- Lynda Monahan (Author)
A slow dance in the flames. Coteau Books (purchase at Amazon.ca)
- Heather MacLeod (Author)
My flesh the Sound of Rain. Coteau Books (purchase at Amazon.ca)
- Jean Mallinson (Author)
Quintet: themes and variations. Coteau Books (purchase at Amazon.ca)
- Maureen McCarthy (Author)
Sneaking through the Evening. Harbour Publishing (purchase at Amazon.ca)
- Eleonore Schonmaier (Author)
Treading Fast Rivers. Harbringer (purchase at Amazon.ca)
Reviewed by Andrea Wasylow Sharman
These are books about chaos in pattern: they rupture, pull to pieces, and separate into parts, yet they renew and rework broken agreements. Written by poets from the Pacific coast to the Maritimes, these works meditate upon assumptions ol heedom, health, fear, and personality. They resist essentialism, rectifying previous dismissals of women’s experiences and emanating a tonal and structural courage characteristic of much women’s poetry on the cusp of the new millennium. Between mothers and fathers, progression and fixedness, illness and Wellness, there are these words.
Eleonore Schonmaier’s Treading Fast Rivers initiates a current that rocks and lulls its readers. It begins by describing a father who cooks, knits, gardens, and loves his daughter dearly. The daughter grows up to realize "[t]he world is much larger / since I rediscovered clouds. / The sky is no longer a dark blue bowl dropped/ over my head but a deep cup to drink from." One of Schonmaier’s most intriguing assertions is that illness is a part of health; health never promises physical Wellness. Like the sea, health is unpredictable and can become tempestuous at unforeseen provocation. Who is Schonmaier’s lighthouse keeper who "guided me clear / through illness and storm, kept me away / from cliffs, showed me the cloud / formations instead, and whispered / that it was time to row myself to shore"? This author’s writing is delightful: from concrete poetry to couplets appearing sparsely on the page, Treading finds strength in conveying delicate enigmas: "my daughter says fear is a pebble / curved in the palm, not a stone in our shoes."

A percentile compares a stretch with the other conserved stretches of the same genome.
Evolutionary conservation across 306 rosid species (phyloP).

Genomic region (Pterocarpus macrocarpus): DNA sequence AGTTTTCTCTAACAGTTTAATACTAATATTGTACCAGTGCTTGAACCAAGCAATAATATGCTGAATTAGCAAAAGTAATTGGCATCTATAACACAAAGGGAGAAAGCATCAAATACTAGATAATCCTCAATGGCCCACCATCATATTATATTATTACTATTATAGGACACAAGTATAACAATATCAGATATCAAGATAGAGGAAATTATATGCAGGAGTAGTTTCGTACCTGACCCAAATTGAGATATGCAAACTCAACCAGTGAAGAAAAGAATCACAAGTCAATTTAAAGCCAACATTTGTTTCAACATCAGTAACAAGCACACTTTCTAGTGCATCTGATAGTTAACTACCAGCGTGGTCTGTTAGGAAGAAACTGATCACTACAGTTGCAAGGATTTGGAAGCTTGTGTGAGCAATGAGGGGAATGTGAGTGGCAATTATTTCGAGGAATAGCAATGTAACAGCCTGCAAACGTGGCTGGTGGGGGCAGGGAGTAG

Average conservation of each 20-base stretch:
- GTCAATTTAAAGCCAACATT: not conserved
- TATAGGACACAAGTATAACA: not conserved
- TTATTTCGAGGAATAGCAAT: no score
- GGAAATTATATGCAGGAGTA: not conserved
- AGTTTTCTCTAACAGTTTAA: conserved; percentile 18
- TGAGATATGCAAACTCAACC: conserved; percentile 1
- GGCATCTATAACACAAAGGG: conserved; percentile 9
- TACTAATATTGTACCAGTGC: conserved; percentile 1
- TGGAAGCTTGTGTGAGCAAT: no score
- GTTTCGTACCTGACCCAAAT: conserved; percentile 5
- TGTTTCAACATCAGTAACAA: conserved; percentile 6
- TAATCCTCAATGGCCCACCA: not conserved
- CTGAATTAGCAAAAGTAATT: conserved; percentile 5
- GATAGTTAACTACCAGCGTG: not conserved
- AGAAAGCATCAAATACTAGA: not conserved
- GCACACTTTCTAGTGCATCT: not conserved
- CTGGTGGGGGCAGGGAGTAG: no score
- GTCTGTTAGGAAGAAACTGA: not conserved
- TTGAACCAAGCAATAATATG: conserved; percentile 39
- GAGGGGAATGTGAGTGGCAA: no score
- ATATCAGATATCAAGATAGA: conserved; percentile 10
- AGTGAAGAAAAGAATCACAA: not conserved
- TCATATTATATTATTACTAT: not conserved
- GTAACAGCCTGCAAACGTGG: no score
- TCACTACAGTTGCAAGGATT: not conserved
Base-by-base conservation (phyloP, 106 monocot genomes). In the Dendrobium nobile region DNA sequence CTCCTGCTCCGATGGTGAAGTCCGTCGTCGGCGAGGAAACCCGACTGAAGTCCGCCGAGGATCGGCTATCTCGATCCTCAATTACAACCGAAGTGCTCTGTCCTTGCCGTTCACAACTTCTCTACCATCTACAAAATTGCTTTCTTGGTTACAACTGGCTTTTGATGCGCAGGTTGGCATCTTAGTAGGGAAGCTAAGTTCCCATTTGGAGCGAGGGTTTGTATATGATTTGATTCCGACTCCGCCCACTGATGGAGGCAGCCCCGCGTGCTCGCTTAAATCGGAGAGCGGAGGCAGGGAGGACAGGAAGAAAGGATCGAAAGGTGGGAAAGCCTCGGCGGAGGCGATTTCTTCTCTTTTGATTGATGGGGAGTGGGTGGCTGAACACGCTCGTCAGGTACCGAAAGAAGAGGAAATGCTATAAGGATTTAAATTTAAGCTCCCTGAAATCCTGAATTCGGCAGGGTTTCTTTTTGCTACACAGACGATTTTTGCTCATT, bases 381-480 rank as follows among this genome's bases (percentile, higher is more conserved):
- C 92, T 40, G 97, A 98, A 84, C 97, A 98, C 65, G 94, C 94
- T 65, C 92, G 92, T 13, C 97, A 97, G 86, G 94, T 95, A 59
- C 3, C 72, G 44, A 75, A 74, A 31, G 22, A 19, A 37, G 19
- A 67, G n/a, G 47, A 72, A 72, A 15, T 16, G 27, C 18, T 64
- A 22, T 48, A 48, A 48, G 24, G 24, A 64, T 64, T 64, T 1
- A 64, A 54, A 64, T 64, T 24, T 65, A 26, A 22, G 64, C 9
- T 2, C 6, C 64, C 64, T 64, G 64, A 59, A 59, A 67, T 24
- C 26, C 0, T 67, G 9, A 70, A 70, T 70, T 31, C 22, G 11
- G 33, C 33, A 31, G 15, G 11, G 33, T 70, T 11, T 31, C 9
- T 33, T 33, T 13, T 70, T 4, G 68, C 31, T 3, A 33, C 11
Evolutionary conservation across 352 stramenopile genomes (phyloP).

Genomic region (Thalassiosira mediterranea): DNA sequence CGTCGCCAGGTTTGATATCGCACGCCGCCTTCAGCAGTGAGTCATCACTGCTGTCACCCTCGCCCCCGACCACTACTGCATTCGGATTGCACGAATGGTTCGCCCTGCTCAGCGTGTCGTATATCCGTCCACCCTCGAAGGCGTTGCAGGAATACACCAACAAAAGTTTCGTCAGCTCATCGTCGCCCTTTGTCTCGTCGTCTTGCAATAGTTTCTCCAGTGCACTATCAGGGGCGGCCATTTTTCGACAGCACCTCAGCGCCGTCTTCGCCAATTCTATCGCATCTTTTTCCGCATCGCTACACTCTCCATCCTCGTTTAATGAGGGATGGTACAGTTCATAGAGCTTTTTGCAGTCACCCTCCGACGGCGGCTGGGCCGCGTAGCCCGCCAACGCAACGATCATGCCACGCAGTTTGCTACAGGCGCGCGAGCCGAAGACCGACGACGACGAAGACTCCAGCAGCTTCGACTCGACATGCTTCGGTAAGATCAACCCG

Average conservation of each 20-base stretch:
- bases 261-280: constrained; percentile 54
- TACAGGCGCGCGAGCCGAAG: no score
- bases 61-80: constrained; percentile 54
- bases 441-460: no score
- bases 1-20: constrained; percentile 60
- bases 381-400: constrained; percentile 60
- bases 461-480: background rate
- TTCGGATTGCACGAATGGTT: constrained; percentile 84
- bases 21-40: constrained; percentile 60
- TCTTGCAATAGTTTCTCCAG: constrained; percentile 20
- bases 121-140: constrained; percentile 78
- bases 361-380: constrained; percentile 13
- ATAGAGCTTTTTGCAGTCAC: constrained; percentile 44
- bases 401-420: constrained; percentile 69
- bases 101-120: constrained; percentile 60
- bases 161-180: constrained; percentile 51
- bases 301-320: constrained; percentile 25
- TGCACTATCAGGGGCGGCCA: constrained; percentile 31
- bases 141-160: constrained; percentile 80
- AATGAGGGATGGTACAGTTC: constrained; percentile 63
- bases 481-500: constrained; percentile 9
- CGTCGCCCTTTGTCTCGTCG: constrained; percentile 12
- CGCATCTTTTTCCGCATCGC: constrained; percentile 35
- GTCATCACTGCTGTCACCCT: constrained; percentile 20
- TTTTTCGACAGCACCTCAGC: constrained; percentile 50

The differences between fear and freedom weave through Lynda Monahan’s a slow dance in the flames: "when they told her / it was terminal /1 remember thinking / it was like she was taking a trip / somewhere / & wanted to make sure / everything was looked after / while she was away." The image of a woman on fire, reminiscent of Laurence’s The Fire-Dwellers, emerges in "taper" Monahan writes, "she / can’t / believe / no one notices / her hair / caught / on fire / this way." Despite women feeling this disjointedness and invisibility, women also revel in a delectable freedom. The "the naked woman" dances, "raw as October / her hair / haloing the wind." In "where blue whales swim," we learn how "she belongs in their element / in the sea’s slow dance / she longs to feel / what the blue whales feel /. . . going with them / to wherever it is / the blue whales go." Monahan’s slow dance is a pleasure to read, its subject matter endearing and its insights clever.
Heather MacLeod’s My flesh the Sound of Rain is also a refreshing read because of the author’s ability to describe the emergence of a woman from terrible burdens. This book is about letting go of hurts and grudges. My flesh portrays a life-struggle to transcend memories of a father who raped almost all of his immediate family. MacLeod’s character cuts his name out of her birth certificate, trying to rid herself of this grief. The woman gleans a certain amount of strength from her mother, and honours her:"[m]y mother taught me how to move; not how to dance or / swing my hips, not how to pirouette or arabesque, but how / to pack, tape boxes, disconnect the hydro and telephone. / She taught me how to let go." MacLeod mixes Christianity and mythology to come to terms with her background; by placing an Indian woman on Noah’s ark, MacLeod relates at least two spheres, admonishing exclusivity: "I am only Half" and "[n]o one knows I’m Indian unless I tell them." She expresses pride when she discovers she is an integral piece in her family’s history, belonging to a culture that welcomes her return: "I touched the bison, / wanted them to remember me. / When I come home / I greet the bison at the border, / in my mind I say my brother’s name, /1 say, Buffalo I and realize I’ve been gone too long."